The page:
And Mary Magdalene and “the other Mary” actually saw this!  This is the only account in the four gospels where eyewitnesses actually saw the stone rolled away!  The big scary Roman guards posted at the tomb were so terrified by that angel that they fell dead asleep.  But not those women!  They stood their ground and watched―not fainting, but full of a faith that only comes from Love.  They loved Jesus.  No angel was keeping them from him. 

And because of their Love they witnessed the greatest event of all history.

On this day, Easter Sunday 2014, I offer you this invitation:  Fall in love with him.  Soften your heart.  Enter the tomb and see that it is empty.  Enter into a life in Christ and see that is full to overflowing with grace and love for you.  I promise.

The guards could have been eyewitnesses too.  Instead, they helped start the rumor that Jesus’ disciples stole the body so that there would be an explanation for that empty tomb when people came to see for themselves.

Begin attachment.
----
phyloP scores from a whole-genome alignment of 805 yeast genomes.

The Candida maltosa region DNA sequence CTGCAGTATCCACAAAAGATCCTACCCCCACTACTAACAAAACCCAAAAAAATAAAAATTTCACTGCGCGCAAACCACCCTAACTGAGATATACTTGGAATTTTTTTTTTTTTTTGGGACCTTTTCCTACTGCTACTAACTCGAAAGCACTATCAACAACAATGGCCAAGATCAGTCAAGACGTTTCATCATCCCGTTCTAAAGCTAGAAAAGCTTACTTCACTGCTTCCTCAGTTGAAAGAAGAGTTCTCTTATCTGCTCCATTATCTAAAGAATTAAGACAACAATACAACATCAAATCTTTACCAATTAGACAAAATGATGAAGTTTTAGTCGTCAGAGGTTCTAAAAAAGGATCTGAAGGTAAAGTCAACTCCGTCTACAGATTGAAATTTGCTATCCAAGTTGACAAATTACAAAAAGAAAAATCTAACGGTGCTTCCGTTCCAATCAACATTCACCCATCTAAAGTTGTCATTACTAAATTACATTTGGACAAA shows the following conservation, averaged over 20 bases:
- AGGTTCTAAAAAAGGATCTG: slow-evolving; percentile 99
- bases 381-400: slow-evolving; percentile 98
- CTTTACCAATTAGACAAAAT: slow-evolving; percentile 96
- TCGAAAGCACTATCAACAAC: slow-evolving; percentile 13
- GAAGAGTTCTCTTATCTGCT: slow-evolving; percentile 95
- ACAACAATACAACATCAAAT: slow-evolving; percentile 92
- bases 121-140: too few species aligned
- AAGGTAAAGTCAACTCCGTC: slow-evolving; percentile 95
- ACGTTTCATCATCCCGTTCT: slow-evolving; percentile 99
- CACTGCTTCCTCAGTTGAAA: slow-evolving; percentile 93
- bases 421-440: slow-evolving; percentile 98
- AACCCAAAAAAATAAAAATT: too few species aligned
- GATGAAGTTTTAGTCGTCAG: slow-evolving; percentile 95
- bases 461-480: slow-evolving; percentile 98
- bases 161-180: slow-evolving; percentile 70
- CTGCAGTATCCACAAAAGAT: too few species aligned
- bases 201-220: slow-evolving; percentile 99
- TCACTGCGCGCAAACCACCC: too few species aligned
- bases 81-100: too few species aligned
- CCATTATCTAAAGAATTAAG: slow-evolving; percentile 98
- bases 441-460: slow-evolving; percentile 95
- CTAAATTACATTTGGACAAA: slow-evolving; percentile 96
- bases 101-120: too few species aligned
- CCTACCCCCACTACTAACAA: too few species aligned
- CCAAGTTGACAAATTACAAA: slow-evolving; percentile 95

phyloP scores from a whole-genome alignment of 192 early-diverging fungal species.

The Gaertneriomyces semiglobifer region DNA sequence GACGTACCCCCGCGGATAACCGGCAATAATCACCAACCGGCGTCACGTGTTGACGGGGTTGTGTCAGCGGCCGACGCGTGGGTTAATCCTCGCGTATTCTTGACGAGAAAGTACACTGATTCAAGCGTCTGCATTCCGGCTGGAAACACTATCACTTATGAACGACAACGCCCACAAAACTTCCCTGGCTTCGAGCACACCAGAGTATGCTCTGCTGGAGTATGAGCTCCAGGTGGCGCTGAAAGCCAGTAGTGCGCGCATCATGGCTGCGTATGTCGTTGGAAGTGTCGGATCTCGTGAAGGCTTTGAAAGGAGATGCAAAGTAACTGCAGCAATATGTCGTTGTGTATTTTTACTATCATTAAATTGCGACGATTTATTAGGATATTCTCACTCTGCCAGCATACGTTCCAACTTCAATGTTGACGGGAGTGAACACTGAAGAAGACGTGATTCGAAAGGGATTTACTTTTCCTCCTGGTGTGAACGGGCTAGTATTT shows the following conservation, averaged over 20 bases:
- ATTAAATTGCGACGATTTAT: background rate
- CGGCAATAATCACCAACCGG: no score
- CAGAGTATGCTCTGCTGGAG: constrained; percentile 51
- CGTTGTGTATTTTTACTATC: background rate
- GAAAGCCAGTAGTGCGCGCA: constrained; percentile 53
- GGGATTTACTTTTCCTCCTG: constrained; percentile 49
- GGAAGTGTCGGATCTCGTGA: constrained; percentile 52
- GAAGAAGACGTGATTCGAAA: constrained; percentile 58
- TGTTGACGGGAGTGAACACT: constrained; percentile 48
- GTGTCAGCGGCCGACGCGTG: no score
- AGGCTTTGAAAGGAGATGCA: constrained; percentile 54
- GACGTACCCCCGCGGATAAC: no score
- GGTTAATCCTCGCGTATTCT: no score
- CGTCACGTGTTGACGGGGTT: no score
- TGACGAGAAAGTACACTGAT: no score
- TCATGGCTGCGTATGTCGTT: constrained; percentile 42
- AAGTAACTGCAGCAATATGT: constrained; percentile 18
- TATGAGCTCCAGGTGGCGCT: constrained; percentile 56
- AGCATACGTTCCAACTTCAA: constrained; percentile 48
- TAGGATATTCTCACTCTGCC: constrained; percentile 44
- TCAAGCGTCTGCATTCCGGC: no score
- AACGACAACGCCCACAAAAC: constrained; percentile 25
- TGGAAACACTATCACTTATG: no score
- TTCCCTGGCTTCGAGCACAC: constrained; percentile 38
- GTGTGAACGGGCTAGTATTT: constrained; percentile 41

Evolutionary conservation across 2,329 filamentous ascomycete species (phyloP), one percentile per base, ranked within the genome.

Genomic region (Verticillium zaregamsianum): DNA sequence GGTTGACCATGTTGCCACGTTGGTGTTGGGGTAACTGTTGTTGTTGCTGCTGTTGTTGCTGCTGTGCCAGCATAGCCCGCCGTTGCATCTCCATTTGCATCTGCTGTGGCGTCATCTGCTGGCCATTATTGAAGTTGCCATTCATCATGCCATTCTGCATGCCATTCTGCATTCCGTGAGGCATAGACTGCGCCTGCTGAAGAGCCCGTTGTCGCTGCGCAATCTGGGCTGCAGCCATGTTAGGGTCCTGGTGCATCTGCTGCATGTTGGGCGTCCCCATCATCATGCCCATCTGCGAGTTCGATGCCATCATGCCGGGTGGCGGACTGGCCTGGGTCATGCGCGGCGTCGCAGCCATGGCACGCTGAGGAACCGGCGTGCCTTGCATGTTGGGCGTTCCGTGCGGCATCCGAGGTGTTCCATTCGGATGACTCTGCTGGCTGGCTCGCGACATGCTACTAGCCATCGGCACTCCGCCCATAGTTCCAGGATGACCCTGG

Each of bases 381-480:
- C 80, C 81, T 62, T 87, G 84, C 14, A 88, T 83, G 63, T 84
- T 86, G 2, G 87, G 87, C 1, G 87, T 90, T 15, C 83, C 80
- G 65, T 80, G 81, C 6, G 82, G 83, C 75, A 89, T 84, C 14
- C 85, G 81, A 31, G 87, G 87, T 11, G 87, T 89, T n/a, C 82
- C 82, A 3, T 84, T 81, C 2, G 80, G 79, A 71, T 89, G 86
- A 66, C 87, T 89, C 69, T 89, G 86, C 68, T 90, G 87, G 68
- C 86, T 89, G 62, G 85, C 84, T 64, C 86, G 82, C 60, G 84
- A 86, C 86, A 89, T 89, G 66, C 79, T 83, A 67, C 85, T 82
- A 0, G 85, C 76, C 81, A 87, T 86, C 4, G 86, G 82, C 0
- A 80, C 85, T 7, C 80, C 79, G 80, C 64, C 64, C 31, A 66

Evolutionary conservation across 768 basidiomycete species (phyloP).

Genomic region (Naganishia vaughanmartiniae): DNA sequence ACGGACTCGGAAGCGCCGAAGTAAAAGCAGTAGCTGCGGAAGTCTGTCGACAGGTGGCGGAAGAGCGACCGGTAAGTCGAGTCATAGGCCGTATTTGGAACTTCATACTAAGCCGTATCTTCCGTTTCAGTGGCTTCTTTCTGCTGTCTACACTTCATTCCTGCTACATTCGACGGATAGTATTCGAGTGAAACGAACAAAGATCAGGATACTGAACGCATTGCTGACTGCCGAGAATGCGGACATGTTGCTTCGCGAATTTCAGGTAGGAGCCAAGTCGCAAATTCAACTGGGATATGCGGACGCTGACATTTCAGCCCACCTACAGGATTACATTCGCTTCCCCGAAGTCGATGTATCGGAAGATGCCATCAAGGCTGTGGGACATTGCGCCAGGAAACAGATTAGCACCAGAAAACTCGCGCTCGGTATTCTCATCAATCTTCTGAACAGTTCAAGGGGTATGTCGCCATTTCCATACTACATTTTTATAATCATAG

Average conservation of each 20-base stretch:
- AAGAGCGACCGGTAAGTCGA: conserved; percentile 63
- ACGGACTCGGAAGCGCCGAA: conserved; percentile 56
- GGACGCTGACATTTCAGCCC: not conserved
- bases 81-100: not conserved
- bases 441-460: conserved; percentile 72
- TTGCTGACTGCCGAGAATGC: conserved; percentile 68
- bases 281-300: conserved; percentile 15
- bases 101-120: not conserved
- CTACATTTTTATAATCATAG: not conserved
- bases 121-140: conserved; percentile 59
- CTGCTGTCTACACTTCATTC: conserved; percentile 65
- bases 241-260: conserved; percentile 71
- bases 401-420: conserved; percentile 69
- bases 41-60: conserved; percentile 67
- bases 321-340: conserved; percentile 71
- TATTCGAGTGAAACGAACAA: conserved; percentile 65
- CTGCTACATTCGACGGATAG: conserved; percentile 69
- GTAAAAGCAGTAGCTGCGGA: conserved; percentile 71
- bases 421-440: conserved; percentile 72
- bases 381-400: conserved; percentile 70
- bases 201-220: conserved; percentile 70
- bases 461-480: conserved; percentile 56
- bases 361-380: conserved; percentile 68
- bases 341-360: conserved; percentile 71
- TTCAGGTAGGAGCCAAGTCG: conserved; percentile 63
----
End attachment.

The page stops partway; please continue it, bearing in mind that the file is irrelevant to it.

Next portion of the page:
The world is like that these days.  There are lots of explanations for that empty tomb.  Except for this: the earliest Christians gladly accepted martyrdom because they had seen, and utterly believed, that their BELOVED was waiting for them just on the other side of the grave.

What might be keeping you from falling in Love?

What would YOU like to say about this question, or today’s readings, or any of the columns from the past year? The sacred conversations are setting a Pentecost fire! Register here today and join the conversation.
I have come to light a fire on the earth; how I wish it were already burning (Lk.12:49).

Kathy McGovern © 2014-2015

Palm Sunday of the Lord’s Passion – Cycle A

17 April 2014

Reflecting on Matthew 26: 14-27:66

Five weeks ago we heard a familiar and eerie story.  Jesus, having just been baptized, goes into the desert to keep his rendezvous, set from the beginning of time, with the Enemy. Famished from fasting, he is accosted by the Liar, who says, Look, you’re God, right?  I know you’re hungry, and there’s nothing to eat out here.  Just turn these stones into bread.

Jesus repulses the Liar with scripture, but he persists.  If you really want to show these people that you’re God, you should throw yourself off this cliff and let the angels catch you.  That’s the way a real God would do it.

Again Jesus rebuffs him, and the Enemy finally shows his hand.  Okay, you’re God and I’m not.  But I’ve got all the kingdoms of the world in my pocket. Give up this charade of being a human being, bow down and worship me, and I’ll give you everything.